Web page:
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'You Arrogant Racist, We are All Darfur': Human Rights Protests as Nation-Building in Sudan

Latif, Dena

On April 11th 2019 the Sudanese people succeeded in ending the 30-year presidency of Omar Al Bashir. This paper discusses the transformational impact of months of protest on conceptions of Sudanese national identity within the revolutionary community. It is argued that a human rights state was created in the Sudan, comprised of revolutionaries practicing and embodying human rights, which transcended deeply entrenched ethnic, gendered, regional and religious divides and engendered a more inclusive national identity in its wake. Focusing on the revolutionary experiences in Khartoum, Nyala (Darfur), Kadugli (Nuba Mountains) and Atbara, this paper explores the oft-neglected and mischaracterized relationship between human rights, revolutions and nationalism. By focusing on protester testimony and the artistic artefacts of the revolution, the westerncentricity and elitism of conventional human rights approaches is challenged as the experiences of non-elite and non-western actors in Sudan are foregrounded and the localization of human rights through revolutionary protest in these spaces elucidated.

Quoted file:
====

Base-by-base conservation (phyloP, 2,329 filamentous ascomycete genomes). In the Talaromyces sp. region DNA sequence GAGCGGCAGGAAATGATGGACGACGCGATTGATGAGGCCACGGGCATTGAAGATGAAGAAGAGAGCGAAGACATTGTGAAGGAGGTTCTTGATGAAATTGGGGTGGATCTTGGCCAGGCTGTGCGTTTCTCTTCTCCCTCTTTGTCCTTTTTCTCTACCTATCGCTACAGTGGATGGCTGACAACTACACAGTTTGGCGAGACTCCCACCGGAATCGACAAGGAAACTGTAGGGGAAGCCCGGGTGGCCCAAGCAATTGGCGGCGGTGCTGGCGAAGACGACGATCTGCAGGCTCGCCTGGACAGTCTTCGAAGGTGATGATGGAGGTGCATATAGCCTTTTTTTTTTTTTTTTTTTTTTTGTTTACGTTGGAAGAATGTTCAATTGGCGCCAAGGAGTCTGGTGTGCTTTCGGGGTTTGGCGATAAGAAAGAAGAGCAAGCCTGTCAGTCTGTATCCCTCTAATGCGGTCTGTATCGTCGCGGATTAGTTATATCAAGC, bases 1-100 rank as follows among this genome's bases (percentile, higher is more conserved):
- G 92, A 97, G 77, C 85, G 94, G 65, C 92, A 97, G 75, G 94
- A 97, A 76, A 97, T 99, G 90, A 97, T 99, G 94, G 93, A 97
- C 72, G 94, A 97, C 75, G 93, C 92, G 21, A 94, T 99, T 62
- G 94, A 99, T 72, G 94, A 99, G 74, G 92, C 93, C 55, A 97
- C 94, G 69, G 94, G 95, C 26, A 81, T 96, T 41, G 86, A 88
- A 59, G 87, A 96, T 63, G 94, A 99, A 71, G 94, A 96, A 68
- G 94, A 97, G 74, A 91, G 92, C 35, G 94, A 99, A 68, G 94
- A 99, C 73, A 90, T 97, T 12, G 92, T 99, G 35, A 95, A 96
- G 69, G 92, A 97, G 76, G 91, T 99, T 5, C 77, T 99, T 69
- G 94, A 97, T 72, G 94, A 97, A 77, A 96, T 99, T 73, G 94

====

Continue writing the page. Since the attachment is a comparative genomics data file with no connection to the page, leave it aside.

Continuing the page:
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More About This Work

Academic Units
Institute for the Study of Human Rights
Thesis Advisors
Dragomir, Cristina I.
Degree
M.A., Columbia University
Published Here
August 24, 2020